“Time as the numerical order of change” now we are getting somewhere, but I think it can be simplified even further.
TRACKING DOWN TIME
Those of you familiar with my work on Meso-American Calendrics might consider me an expert on the question of time. Calendars measure and keep track of time by counting days, weeks, months, years, decades and so on. Before the advent of micro-time keeping devices such as sundials, hourglasses and clocks the most basic whole unit of time was a day-night cycle. We might surmise that time is related to the day-night cycle, but what is a day-night cycle?
STOP DON’T MOVE ! Impossible I say !
A day-night cycle is how we experience the earth’s axial rotation as it orbits the sun. And what is rotation? Rotation is a type of movement. Therein lies the answer to the question of what clocks do. Clocks are designed to keep pace with the earth’s rotation and rotation is a type of movement. We may therefore conclude that time is the equivalent of movement.
Now… how does my conclusion square with “time as the numerical order of change”. We can drop the ‘numerical order” part because those are the labels we affix to the increments of change in order to measure and classify change.
I CAN’T CHANGE! If you can move you can change.
So what is change? The dictionary defines change as “to make or become different”. But how does something become different? Something changes because some aspect of the thing in questions has moved. Movement in the chemicals of a leaf leads to color change, and when you’ve “changed” your hair it’s because someone moved a pair of scissors through it. Everything is constantly moving relative to everything else, and that is what gives us change. In an absolutely frozen universe, nothing would move. Time would stand still since we can only measure time in relation to things moving relative to one another.
Therefore time as an entity in an of itself is the equivalent of movement. Time is a convenient term because of all the connotations and implications inherent in the layman concept of time. It is much easier to say, “what time is it?”, than to say, “how much has the earth moved since the sun came up”.
NO TIME FOR TIME
Native Americans inclusive of the Maya did not have a word for time and some have suggested that the Mayan word closest in meaning to our idea of time is their word for movement.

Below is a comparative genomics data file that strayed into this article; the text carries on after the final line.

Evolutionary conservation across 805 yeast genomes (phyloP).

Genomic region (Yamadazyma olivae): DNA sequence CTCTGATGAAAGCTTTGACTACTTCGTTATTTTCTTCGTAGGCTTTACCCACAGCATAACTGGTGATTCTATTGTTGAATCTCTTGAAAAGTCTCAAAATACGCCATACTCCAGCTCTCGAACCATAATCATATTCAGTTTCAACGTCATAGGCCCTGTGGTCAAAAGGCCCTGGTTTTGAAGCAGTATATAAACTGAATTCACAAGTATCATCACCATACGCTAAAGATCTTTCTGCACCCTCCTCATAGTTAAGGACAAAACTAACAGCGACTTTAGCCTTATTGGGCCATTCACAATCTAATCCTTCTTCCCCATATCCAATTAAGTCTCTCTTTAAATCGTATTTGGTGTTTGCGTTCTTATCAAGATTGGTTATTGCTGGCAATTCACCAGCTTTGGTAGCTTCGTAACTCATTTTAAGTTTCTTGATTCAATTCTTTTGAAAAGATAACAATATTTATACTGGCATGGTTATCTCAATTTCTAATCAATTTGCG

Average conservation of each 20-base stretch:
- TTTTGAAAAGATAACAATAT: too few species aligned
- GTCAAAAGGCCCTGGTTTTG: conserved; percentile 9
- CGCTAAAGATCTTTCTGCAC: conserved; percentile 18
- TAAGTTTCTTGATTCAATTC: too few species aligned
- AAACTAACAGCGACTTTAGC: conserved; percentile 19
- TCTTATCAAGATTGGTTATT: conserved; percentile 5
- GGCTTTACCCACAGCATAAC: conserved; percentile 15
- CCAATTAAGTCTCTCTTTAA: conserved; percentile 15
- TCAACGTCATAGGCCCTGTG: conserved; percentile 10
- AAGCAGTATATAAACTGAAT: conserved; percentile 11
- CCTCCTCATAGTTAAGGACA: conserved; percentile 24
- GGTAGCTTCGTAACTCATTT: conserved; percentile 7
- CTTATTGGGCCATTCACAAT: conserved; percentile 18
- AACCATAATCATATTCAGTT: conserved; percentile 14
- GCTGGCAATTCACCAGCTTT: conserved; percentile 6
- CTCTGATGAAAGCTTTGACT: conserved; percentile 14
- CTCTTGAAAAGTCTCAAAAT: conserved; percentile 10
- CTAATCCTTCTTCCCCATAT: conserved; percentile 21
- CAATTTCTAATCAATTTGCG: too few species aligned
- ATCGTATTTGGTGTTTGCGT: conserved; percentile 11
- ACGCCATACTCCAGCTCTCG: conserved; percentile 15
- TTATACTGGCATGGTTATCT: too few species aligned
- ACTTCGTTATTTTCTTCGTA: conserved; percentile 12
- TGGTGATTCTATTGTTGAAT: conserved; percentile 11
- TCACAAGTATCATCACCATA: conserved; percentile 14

MAC views the creation of world and universe at large as the interplay between two fundamental principles—movement and measure.
Measure, according to MAC cosmology, may be understood as the phenomenal world defined in terms of colors, forms and cyclicality. Cyclicality may be defined as recurring sequences of time characterized by specific qualities. A sequence of time within MAC cosmology starts with a day-night cycle, but identifies many other patterned sequences each with its specific number of days.
Now contrast the Mesoamerican view of the cosmos with that of the Western view. In the West we begin to define the overriding or foundational features of the universe as having 3 dimensions of space known as width, depth and height.
We can say that Western cosmology is object and quantitatively focused, while MAC cosmology is qualitative and process focused. The difference in focus is verified by a linguistic analysis that finds European languages are structured around an emphasis on nouns or objects whereas Native American languages are structured around an emphasis on verbs or the process of objects.
Western science has gone on to develop material science to astonishing heights and depths while the process focused mind of the ancient Mesoamerican went on to discover the qualitative and quantitative structure of time itself. That is the very structure and order of change as movement. A discovery that I consider is the greatest natural history discovery of all time!
The implication of structured change as a fundamental cosmic order means that change as movement is predetermined. And that means that the change we experience in our lives is not random, ruled by chance or accidental, but rather follows a specific and patterned process as defined by the Tzolkin calendar code.
In an infinitely ordered cosmos, everything is infinitely interrelated and therefore infinitely synchronized, since everything moves as a singular whole. A whole whose entire movements are interrelated by a knowable set of rules. Those rules are encoded in the Tzolkin calendar, they were amplified by Dr. Jose Arguelles, and they are now articulated and empirically validated by Tzolkin Cosmology.